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A potshot at the hotshots

The Christmas and New Year’s period aren’t the only seasons coming hard and fast; we’ll soon find ourselves thrust into a frenzy of glitz and glamour as celebrity award shows open their nominations in January.

There’s no doubt that social media will be buzzing with the who’s who of Hollywood and beyond, but it begs the question of whether we, as a society, have become so wholly engrossed in celebrity culture that we’ve forgotten what’s really important.

Yes, the sparkle and shine of the Oscars, BAFTAs, and Grammy’s have their allure – a small escape from the reality of the mundane.

Kim Kardashian will strut down a red carpet in a pair of Manolo Blahnik’s and a sparkly frock designed by Balenciaga [having already forgotten the child exploitation scandal of ‘22], and while she wears an outfit worth more than the average family home, we’ll eat it up like we were starving.

On another continent, there will be children quite literally starving, families removed from their homes due to violence and conflict, and less than 15 km from the Academy Awards itself is Skid Row – the area of Los Angeles notorious for its significant number of displaced and homeless people.

While it’s worthwhile to recognise performers for their work, it also represents the disconnect between the celebrity and society.

The concept of celebrity culture as we know it is relatively new. It’s a phenomenon that has evolved significantly over time, with the evolution of technology being a major contributing factor to the excessive surveillance of celebrities and, in turn, also changing the definition of celebrity.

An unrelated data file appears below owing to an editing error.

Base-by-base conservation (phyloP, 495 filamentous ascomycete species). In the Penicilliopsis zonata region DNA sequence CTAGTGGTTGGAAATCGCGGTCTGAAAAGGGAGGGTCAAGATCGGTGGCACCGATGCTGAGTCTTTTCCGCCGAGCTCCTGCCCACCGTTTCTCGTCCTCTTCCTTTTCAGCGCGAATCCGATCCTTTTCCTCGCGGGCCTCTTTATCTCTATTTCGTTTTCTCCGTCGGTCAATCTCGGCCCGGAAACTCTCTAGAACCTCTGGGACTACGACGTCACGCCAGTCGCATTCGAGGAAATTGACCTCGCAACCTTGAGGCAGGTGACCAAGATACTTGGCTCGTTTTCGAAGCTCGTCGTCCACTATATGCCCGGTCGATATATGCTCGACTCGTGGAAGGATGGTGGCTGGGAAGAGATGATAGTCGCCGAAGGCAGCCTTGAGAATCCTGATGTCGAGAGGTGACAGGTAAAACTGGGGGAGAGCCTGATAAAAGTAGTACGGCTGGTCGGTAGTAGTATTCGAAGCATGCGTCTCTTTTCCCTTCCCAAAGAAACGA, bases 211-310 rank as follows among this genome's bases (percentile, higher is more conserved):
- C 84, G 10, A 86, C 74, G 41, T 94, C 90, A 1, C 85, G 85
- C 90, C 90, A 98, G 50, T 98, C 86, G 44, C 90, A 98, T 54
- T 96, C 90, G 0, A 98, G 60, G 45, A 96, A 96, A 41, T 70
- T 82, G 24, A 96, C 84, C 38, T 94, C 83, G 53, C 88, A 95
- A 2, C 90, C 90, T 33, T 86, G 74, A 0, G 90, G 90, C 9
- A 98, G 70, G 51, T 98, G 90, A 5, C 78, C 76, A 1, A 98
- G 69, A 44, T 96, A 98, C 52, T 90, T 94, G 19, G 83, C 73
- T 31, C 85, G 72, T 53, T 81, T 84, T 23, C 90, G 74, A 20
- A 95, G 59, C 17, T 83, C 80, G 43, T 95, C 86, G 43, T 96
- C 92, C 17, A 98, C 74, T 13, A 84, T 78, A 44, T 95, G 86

Surveillance of celebrities isn’t new; perhaps one of the most well-known and tragic examples of celebrity culture and surveillance meshing together is when Princess Diana was hounded by paparazzi in France – resulting in her death.

The problem now is that celebrities have adopted self-surveillance, it’s everywhere and celebrities have learned how to turn it into something marketable and profitable.

Social media influencers joined the self-surveillance trend and carved their place in the public sphere, embracing celebrity culture as their own and creating blurred lines between influencer and celebrity.

Actors and singers are now creating influencer content on social media, and social media stars are now acting and singing – using their newfound status to create further streams of revenue for their ‘brand’ [though that topic will be saved for another day].

So, now we have celebrities documenting their lives on social media alongside teens and young adults who have grown up online – all the while, the same issues in society persist.

Award shows are now the place for celebrity culture to come together in a loud, sparkly, and expensive clash, an event that is so heavily surveilled that it’s possible to watch the show from five different angles if you have the energy to do so – there’s no doubt that half the celebrities there will be glued to their phones while they broadcast the ordeal.

As a form of escapism, thousands worldwide will tune in to watch them participate in celebrity culture because that’s the place where they fit into our public sphere.

Celebrities get to be at the event while the rest of the world is given access to watch – but never truly participate.

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